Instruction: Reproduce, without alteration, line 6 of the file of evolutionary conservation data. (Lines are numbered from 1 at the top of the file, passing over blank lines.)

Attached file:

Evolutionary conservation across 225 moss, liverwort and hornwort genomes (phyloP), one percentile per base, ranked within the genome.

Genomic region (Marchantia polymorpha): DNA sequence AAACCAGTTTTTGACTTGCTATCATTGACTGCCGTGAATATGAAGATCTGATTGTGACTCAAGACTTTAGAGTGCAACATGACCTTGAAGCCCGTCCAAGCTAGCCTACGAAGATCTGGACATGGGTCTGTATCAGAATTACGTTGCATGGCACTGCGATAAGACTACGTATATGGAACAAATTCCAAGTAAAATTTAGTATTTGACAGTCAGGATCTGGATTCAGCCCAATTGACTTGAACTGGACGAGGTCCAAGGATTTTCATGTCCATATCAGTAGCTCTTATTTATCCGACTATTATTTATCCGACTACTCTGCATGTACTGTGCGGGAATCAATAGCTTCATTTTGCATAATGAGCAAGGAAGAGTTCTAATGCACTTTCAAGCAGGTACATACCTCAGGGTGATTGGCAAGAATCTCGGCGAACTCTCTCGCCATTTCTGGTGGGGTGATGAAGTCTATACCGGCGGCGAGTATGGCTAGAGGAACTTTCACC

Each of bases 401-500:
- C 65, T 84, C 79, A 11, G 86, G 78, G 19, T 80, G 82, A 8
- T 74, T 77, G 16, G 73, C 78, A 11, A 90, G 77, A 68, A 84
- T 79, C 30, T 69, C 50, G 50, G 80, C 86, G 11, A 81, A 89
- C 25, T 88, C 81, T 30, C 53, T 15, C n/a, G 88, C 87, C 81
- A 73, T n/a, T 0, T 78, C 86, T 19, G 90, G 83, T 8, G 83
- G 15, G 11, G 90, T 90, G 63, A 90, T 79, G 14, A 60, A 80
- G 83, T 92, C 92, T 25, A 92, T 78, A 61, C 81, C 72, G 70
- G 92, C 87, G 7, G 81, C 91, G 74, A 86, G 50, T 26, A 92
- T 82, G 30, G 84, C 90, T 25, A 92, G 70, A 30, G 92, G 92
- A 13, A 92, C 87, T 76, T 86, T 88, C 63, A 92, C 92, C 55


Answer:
- T 79, C 30, T 69, C 50, G 50, G 80, C 86, G 11, A 81, A 89